Operator

The next question comes from Scott Gruber of Bernstein.

Scott Gruber - Sanford C. Bernstein & Co., LLC., Research Division

Quick one on cost inflation. Your costs are coming in well below our forecast, even accounting for some of the unique items this quarter. What is the underlying daily OpEx inflation that you're experiencing? And is that coming in below your expectations, which I think were coming into the year kind of high single digits?

James W. Swent

Well I think we're, as we said in my comments, we're doing very well on our synergy numbers and that's helping a lot. I think we're seeing the same inflation in labor, probably, that everybody else is seeing and haven't seen that abate particularly. So if there was one line item I'd draw attention to in terms of escalation, costs escalation in the future, it's going to be labor right now and that's probably going to be the discussion for the next couple of years, quite frankly. Most of the other areas, as I say, I think we've done a pretty good job offsetting inflation with procurement synergies and synergies in general. And I think you'll see that continue for the rest of the year. I mean we have signaled some increases over the next couple of quarters as more rigs come on board. I'd say if you look at the outlook this quarter versus what we projected last -- 90 days ago, we did much better than even our own projection. A little bit of that is timing. There's probably $5 million or so that's timing related that will roll into future quarters, but the rest is really just savings and cost.

Scott Gruber - Sanford C. Bernstein & Co., LLC., Research Division

And then as you look out into '13 given the expansion of the fleet, it still expects kind of mid to high-single digit underlying inflation rate?

Sean P. O'Neill

We haven't articulated an outlook yet, Scott, for 2013. We'll give you that at the beginning of next year.

Operator

[Operator Instructions] The next question comes from Mike Urban of Deutsche Bank.

Michael W. Urban - Deutsche Bank AG, Research Division

I wanted to follow up on Kevin's comments about operator discussions and deepwater beginning to extend into 2014, just given the tightness of the market now and in '13. We've seen some pretty healthy rates for rigs with availability, really all the way up through 2013 and not a whole lot quite yet extending into '14. Is that somewhat of a mental barrier at this point from an operator standpoint? I guess what I'm trying to get at is, are the types of rate discussions at those same levels even for those rigs going right up to the end of '13? Or do we have to continue to see the market tighten and get a little closer and continue to see those rigs get snapped up?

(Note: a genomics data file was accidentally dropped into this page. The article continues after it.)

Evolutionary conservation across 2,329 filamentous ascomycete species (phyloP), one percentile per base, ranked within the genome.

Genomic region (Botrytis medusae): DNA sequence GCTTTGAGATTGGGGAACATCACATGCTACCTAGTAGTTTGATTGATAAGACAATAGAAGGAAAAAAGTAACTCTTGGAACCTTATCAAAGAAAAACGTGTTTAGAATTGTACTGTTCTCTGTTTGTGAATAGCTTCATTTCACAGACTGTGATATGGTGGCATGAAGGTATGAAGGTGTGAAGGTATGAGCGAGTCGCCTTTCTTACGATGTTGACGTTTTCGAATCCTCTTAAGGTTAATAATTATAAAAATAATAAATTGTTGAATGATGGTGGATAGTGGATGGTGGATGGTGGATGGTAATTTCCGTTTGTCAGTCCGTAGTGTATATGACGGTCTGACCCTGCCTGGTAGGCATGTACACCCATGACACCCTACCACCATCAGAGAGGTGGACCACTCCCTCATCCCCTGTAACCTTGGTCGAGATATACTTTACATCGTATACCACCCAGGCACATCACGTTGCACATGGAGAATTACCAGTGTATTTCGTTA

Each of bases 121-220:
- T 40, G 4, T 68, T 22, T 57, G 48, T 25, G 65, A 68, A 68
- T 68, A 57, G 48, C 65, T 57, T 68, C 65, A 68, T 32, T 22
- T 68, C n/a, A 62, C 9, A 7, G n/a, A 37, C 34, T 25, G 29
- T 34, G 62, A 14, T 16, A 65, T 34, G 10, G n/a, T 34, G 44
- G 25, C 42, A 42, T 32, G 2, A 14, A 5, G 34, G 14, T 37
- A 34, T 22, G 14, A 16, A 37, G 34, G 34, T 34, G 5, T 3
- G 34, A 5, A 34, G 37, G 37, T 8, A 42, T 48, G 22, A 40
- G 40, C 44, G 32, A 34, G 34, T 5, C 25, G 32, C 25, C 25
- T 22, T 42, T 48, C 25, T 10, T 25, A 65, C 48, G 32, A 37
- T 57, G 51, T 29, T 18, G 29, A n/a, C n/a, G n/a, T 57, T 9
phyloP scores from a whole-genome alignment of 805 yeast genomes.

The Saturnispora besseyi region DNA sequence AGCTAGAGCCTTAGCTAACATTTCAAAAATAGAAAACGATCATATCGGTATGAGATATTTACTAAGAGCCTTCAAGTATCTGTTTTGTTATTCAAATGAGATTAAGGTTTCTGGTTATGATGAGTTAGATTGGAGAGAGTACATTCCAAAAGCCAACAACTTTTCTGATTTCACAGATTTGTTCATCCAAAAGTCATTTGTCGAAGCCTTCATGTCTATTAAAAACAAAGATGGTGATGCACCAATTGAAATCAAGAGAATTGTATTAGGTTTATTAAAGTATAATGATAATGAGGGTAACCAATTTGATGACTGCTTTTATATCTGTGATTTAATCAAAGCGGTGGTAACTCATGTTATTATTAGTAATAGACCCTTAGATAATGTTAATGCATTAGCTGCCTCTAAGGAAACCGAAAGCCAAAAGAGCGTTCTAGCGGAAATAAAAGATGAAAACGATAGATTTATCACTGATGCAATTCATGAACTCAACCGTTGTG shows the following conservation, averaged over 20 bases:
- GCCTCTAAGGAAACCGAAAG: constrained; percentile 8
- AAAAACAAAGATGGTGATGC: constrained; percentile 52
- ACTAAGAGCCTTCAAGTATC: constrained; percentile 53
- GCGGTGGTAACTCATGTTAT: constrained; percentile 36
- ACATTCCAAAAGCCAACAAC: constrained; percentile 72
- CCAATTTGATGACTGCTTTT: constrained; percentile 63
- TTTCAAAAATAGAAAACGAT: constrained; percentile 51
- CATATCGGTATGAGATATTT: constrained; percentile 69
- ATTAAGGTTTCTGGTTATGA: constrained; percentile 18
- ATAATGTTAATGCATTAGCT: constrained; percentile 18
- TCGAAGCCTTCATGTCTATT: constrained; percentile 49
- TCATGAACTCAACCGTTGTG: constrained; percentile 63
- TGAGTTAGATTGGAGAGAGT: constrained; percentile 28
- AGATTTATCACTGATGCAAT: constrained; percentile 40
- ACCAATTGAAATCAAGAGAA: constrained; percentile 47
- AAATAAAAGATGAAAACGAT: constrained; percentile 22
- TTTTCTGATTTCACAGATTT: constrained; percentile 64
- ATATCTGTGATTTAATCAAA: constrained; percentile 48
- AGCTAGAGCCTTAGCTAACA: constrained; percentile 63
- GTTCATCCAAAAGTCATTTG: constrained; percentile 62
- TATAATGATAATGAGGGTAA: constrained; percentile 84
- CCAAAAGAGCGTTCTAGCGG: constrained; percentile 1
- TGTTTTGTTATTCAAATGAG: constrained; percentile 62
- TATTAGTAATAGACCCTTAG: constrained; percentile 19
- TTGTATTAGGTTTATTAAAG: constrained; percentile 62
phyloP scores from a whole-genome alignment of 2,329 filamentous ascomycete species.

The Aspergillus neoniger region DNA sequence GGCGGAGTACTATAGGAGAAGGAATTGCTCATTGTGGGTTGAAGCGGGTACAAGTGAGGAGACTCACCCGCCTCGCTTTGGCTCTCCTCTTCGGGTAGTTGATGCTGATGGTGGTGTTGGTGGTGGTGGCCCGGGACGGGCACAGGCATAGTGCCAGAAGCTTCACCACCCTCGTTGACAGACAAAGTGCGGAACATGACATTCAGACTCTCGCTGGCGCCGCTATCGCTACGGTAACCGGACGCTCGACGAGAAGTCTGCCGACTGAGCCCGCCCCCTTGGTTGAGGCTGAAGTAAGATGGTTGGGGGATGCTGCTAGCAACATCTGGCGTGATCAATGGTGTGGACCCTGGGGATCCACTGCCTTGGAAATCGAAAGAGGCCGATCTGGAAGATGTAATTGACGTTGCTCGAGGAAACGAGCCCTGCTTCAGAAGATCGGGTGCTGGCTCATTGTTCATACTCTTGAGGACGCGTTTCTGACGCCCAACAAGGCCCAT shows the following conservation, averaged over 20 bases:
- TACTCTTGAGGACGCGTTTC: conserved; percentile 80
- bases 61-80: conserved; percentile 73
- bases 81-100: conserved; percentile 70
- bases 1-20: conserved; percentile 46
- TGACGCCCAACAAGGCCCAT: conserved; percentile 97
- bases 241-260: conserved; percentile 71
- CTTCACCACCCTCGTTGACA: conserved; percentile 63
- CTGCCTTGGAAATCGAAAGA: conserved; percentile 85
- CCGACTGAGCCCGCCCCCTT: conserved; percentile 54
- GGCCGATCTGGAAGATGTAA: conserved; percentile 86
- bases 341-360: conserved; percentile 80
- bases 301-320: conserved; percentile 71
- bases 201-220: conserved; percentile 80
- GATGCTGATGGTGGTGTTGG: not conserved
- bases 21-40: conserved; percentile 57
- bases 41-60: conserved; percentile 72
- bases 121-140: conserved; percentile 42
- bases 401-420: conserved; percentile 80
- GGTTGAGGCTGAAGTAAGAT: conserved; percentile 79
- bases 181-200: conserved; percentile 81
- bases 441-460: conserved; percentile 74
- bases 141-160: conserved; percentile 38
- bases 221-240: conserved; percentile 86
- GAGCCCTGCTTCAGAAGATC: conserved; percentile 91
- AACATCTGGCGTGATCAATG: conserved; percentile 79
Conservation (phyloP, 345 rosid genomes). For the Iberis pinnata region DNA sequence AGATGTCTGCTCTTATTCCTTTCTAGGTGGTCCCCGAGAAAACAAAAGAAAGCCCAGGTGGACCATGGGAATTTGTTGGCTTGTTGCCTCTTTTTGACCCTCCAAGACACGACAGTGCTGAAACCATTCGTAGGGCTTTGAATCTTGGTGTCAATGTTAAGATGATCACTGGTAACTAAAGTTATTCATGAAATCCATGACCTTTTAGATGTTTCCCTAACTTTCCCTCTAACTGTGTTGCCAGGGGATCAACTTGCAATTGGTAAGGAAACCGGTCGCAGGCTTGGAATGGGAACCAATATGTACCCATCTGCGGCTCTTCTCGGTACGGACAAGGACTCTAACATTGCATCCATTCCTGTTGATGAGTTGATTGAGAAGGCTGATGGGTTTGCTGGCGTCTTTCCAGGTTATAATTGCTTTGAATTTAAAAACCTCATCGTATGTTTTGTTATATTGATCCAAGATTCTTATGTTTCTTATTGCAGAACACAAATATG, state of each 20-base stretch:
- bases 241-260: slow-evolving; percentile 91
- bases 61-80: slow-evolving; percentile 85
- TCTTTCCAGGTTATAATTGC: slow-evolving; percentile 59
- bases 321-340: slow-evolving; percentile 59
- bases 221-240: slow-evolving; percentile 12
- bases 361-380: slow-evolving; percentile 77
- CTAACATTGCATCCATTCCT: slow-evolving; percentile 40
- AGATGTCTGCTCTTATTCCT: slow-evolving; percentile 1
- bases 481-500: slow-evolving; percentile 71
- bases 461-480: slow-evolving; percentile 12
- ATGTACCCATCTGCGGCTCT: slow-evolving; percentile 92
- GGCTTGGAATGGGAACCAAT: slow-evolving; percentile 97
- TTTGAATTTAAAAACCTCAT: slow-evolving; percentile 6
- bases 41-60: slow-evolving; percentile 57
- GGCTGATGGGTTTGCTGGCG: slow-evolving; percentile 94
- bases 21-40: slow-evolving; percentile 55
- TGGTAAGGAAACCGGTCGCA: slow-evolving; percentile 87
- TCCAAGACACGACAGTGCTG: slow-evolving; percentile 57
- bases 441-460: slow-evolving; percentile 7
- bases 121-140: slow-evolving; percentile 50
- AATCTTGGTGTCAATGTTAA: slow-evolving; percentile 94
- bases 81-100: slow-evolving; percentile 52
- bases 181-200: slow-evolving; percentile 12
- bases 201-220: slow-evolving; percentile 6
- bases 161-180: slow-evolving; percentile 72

Kevin C. Robert

Mike, there are a number of tenders out right now actually requesting rigs to be bid for '14 deliveries, so that's what I was referring to. As you look at the availability of ultra-deepwater equipment, even just looking at the newbuilds, there's only about 10 newbuilds uncontracted left for delivery in 2013, and I think 8 or 9 of those are very close to getting a job. So just as the market develops, I think we're going to naturally see some '14 contracts and some -- more '14 timeframes for tenders coming from clients. And that's not only in response to lack of rigs, but it's also just in response to the lead time that clients are taking to get out there and get these projects figured out because they've also got to have subsea equipment, they got to have production equipment. So really, the natural cycle is requiring they get out there that far in advance.

Michael W. Urban - Deutsche Bank AG, Research Division

And are the rate discussions similar? Or at this point, are operators still looking for a discount that far out?

Kevin C. Robert

We don't see any reason that the market's going to get any softer. So as we've been looking at those rates out there, we've still got a very positive outlook into '14.

Michael W. Urban - Deutsche Bank AG, Research Division

Okay. And question for Jay given some of your new responsibilities, and you talked a little bit about cost inflation. As the newbuilds do come in to the industry, it's going to be an increasing challenge to staff those. And I think we've kind of done this before from just in terms of the number of rigs being added. But I'm not sure we were at this highly an absolute level of activity, and I'm seeing kind of a lot of, I guess, unconventional advertising in a lot of places. So do you think you'll see an acceleration in cost inflation? And what's your ability to offset either -- either offset that either through contracts or otherwise?

James W. Swent